Frailty and outcomes from pneumonia in critical illness: a population-based cohort study
AuthorDarvall, JN; Bellomo, R; Bailey, M; Paul, E; Young, PJ; Rockwood, K; Pilcher, D
Source TitleBritish Journal of Anaesthesia
PublisherELSEVIER SCI LTD
Medicine (Austin & Northern Health)
Document TypeJournal Article
CitationsDarvall, J. N., Bellomo, R., Bailey, M., Paul, E., Young, P. J., Rockwood, K. & Pilcher, D. (2020). Frailty and outcomes from pneumonia in critical illness: a population-based cohort study. BRITISH JOURNAL OF ANAESTHESIA, 125 (5), pp.730-738. https://doi.org/10.1016/j.bja.2020.07.049.
Access StatusAccess this item via the Open Access location
Open Access URLPublished version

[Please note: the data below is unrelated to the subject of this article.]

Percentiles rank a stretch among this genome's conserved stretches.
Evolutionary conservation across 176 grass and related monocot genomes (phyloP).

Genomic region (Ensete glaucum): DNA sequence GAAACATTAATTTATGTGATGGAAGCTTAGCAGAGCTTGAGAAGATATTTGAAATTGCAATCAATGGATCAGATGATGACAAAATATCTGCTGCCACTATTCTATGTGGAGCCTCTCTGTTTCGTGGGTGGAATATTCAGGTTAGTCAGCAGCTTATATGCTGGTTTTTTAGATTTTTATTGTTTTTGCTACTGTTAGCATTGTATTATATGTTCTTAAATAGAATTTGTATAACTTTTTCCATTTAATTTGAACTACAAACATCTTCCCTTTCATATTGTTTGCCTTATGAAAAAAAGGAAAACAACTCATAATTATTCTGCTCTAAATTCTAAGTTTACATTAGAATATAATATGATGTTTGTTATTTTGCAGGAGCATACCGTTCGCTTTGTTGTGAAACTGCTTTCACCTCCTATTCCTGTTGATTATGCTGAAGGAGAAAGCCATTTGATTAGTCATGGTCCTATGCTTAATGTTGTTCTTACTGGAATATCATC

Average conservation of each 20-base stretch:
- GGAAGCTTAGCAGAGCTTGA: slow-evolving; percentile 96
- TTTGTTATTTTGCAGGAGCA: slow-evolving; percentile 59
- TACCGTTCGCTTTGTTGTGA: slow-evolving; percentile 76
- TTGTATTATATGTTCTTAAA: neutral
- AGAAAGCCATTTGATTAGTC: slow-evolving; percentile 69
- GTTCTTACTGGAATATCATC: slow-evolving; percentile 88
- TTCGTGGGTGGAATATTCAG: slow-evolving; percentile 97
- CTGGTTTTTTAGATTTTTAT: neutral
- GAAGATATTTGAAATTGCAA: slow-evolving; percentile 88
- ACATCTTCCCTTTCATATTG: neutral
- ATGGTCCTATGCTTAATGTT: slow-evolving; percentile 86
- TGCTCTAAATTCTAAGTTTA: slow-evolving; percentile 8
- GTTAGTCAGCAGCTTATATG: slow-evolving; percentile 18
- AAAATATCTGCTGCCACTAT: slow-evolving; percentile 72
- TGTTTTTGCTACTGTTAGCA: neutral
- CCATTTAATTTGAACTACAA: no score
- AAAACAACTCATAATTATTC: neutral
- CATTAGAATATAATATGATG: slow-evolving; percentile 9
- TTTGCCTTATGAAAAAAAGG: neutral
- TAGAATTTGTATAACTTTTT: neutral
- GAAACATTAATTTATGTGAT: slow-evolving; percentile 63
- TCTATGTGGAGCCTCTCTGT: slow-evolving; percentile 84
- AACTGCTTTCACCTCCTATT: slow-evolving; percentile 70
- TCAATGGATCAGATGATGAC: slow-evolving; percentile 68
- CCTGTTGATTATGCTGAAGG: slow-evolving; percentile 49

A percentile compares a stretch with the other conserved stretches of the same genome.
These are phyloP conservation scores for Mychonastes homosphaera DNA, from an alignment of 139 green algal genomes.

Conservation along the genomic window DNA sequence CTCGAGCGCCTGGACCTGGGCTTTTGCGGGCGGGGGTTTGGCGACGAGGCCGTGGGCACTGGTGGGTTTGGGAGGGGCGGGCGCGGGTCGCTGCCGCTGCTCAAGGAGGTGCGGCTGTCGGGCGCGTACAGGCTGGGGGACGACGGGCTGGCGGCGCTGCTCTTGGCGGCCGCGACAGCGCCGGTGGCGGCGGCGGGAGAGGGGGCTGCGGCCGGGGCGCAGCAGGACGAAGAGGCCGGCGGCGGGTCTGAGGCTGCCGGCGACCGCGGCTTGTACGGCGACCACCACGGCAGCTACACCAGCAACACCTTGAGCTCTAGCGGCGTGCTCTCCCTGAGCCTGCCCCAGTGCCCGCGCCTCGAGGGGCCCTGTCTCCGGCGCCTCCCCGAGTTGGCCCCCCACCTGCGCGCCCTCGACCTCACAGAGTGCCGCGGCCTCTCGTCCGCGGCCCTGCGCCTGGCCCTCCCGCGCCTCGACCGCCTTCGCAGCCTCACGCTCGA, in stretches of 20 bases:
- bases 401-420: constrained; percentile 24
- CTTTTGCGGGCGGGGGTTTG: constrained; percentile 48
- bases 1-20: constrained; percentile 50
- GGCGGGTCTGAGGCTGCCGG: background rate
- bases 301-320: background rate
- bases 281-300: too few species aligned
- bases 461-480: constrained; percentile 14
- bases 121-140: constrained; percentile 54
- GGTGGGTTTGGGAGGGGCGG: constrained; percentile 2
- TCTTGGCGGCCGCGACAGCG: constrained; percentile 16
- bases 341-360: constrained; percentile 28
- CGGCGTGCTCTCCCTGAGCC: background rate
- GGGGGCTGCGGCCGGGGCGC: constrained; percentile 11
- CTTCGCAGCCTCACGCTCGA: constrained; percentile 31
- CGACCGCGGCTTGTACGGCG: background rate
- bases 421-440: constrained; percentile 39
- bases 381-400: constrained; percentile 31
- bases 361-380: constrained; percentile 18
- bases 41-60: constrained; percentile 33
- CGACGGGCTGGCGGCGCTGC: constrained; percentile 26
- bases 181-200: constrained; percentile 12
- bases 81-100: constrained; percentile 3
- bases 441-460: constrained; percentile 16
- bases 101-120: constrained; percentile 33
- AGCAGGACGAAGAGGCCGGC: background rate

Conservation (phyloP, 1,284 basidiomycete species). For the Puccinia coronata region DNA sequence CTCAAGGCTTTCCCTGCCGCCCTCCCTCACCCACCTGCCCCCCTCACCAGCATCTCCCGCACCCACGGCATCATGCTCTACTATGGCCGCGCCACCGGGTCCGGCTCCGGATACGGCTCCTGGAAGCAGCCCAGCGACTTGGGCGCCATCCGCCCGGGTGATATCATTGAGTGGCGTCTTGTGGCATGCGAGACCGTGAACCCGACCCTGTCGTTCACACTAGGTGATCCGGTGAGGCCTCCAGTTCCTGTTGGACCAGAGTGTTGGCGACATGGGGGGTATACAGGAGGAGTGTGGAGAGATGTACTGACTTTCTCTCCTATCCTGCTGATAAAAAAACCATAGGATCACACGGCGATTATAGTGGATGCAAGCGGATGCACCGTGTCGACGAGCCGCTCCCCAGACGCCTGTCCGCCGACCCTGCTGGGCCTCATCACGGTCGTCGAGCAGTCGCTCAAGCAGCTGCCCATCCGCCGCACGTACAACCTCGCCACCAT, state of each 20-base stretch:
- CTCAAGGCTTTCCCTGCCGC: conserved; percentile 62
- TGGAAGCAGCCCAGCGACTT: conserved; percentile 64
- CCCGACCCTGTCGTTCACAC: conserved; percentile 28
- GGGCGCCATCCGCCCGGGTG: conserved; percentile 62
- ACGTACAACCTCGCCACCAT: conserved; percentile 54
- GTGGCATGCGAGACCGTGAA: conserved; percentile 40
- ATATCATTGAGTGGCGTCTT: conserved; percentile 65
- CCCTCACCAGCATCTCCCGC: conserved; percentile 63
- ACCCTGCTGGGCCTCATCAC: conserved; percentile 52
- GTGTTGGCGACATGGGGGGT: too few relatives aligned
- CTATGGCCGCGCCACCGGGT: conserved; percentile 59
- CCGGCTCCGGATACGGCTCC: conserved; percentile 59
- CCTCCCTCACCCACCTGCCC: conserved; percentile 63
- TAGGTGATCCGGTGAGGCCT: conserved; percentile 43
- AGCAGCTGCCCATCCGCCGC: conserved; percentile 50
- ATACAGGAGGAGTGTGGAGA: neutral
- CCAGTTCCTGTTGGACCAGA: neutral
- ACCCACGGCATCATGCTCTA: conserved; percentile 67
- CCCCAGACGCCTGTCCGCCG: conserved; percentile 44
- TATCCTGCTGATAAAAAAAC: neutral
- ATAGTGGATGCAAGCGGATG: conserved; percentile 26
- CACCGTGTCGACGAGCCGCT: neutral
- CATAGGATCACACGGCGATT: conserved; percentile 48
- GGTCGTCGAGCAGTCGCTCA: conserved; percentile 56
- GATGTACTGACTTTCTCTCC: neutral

Background A threshold Clinical Frailty Scale (CFS) of 5 (indicating mild frailty) has been proposed to guide ICU admission for UK patients with coronavirus disease 2019 (COVID-19) pneumonia. However, the impact of frailty on mortality with (non-COVID-19) pneumonia in critical illness is unknown. We examined the triage utility of the CFS in patients with pneumonia requiring ICU. Methods We conducted a retrospective cohort study of adult patients admitted with pneumonia to 170 ICUs in Australia and New Zealand from January 1, 2018 to September 31, 2019. We classified patients as: non-frail (CFS 1–4) frail (CFS 5–8), mild/moderately frail (CFS 5–6),and severe/very severely frail (CFS 7–8). We evaluated mortality (primary outcome) adjusting for site, age, sex, mechanical ventilation, pneumonia type and illness severity. We also compared the proportion of ICU bed-days occupied between frailty categories. Results 1852/5607 (33%) patients were classified as frail, including1291/3056 (42%) of patients aged >65 yr, who would potentially be excluded from ICU admission under UK-based COVID-19 triage guidelines. Only severe/very severe frailty scores were associated with mortality (adjusted odds ratio [aOR] for CFS=7: 3.2; 95% confidence interval [CI]: 1.3–7.8; CFS=8 [aOR: 7.2; 95% CI: 2.6–20.0]). These patients accounted for 7% of ICU bed days. Vulnerability (CFS=4) and mild frailty (CFS=5) were associated with a similar mortality risk (CFS=4 [OR: 1.6; 95% CI: 0.7–3.8]; CFS=5 [OR: 1.6; 95% CI: 0.7–3.9]). Conclusions Patients with severe and very severe frailty account for relatively few ICU bed days as a result of pneumonia, whilst adjusted mortality analysis indicated little difference in risk between patients in vulnerable, mild, and moderate frailty categories. These data do not support CFS ≥5 to guide ICU admission for pneumonia.
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